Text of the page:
Administration of as little as 100 ng/mouse of synthetic Resolvin E1 stopped leukocyte infiltration into inflammatory loci by 50-70% in TNF-a induced dorsal air pouch, which proved to be as potent as the biogenic material (FIG. 2 e). For comparison in this model, local administration of dexamethasone (10 mg/mouse) gives 60% inhibition (FIG. 2 e) and aspirin (1.0 mg/mouse) gives 70% inhibition of leukocyte recruitment (9), indicating that Resolvin E1 at 100 ng/mouse is orders of magnitude more potent than dexamethasone or aspirin in stopping leukocyte infiltration. Also indomethacin (100 ng/mouse) gave 25% inhibition and Resolvin E1 (100 ng/mouse) gave 50-60% inhibition of leukocyte recruitment in zymosan-induced peritonitis as described in The Supplementary Examples. The18S isomer gave essentially equivalent activity as native Resolvin E1 containing 18R, whereas the 6-trans,14-trans isomer showed reduced potency (˜70%) for reducing leukocyte infiltration in zymosan-induced peritonitis. Based on matching of physical and biological properties, the 18R series Resolvin E1, a potent anti-inflammatory lipid mediator, was assigned the complete structure 5S,12R,18R-trihydroxy-6Z,8E,10E,14Z,16E-eicosapentaenoic acid.

The murine airpouch is widely used to assess dermal inflammation and arthritis (FIG. 2 e). The murine airpouch is characterized by a cavity and a lining composed of both fibroblast-like and macrophage-like cells (10). Intrapouch application of TNF-a evokes leukocyte infiltration by stimulating local release of chemokines and chemoattractants that are often produced by fibroblasts and phagocytes via regulation of nuclear factor (NF)-kB transcription factors (11). Systemic administration of Resolvin E1 dramatically attenuated leukocyte recruitment (FIG. 2 e), meaning that receptor target for Resolvin E1 was expressed in those cells which counterregulates TNF-a induced NF-kB activation.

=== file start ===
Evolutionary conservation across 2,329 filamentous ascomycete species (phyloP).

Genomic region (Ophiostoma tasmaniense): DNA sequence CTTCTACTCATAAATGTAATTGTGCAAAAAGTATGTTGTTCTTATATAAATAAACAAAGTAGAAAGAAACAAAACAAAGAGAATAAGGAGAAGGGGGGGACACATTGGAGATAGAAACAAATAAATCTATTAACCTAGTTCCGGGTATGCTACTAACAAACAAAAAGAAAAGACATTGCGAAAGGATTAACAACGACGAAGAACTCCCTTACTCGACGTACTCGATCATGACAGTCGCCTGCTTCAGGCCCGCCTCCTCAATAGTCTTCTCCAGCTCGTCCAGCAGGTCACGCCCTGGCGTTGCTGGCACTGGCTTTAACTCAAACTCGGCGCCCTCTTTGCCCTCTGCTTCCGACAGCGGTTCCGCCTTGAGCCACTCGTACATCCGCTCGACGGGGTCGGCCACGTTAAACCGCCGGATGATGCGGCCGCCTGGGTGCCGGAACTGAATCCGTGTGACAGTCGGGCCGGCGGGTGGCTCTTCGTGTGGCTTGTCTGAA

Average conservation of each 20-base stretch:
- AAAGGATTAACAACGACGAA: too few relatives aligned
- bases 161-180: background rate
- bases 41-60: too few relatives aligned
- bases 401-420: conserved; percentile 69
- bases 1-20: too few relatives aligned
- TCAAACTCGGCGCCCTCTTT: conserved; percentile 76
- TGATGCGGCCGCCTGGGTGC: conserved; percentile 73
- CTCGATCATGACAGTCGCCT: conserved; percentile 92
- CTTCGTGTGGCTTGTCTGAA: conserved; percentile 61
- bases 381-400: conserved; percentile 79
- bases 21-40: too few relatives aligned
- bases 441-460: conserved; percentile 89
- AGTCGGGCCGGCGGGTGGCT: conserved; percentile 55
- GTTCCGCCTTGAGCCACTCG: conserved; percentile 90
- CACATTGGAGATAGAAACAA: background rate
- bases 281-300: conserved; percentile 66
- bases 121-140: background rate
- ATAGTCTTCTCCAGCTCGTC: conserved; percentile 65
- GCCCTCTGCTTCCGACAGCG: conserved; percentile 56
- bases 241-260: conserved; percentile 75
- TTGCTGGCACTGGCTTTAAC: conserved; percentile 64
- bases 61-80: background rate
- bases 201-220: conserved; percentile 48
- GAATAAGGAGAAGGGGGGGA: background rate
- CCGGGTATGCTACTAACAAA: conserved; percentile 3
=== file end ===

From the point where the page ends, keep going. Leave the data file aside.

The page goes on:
Resolvin E1 and Lipoxin (LX) A4 have different structures, are formed via different biosynthetic pathways and precursors (EPA vs arachidonate), yet they appear to share redundant beneficial properties that dampen excessive leukocyte recruitment (12), hence the present invention is based, at least in part, on recognizing that Resolvin E1 receptors share similar structural features to LO-derived eicosanoid receptors such as LXA4 receptor (ALX) and Leukotriene B4 receptor (BLT) (13). FIG. 3 a shows a branch of the phylogenetic tree of human ALX with closely related G-protein coupled receptors (GPCRs). Expression plasmids of each GPCR were introduced into HEK293 cells and the ability of Resolvin E1 to inhibit TNF-a stimulated NF-kB activation was monitored by co-transfection with NF-kB response element-luciferase reporter plasmid. This permitted analysis of the activation of the relevant post ligand-receptor “stop” signaling for downregulation of NF-kB activation as for example demonstrated with ALX-transfected cells and its ligands (14). Among those screened (FIG. 3 b), a putative orphan receptor denoted earlier as Dez/ChemR23 (15) was specifically activated by Resolvin E1 and at 10 nM inhibited NF-kB activation (FIG. 3 b). In view of these results, the Dez receptor is herein termed “Reso ER1.” Reso ER1 shares 36.4% identity with ALX in deduced amino acid sequences and of note contains a highly conserved domain within its second intracellular loop (75%) and seventh transmembrane region (69.5%) (FIG. 3 c).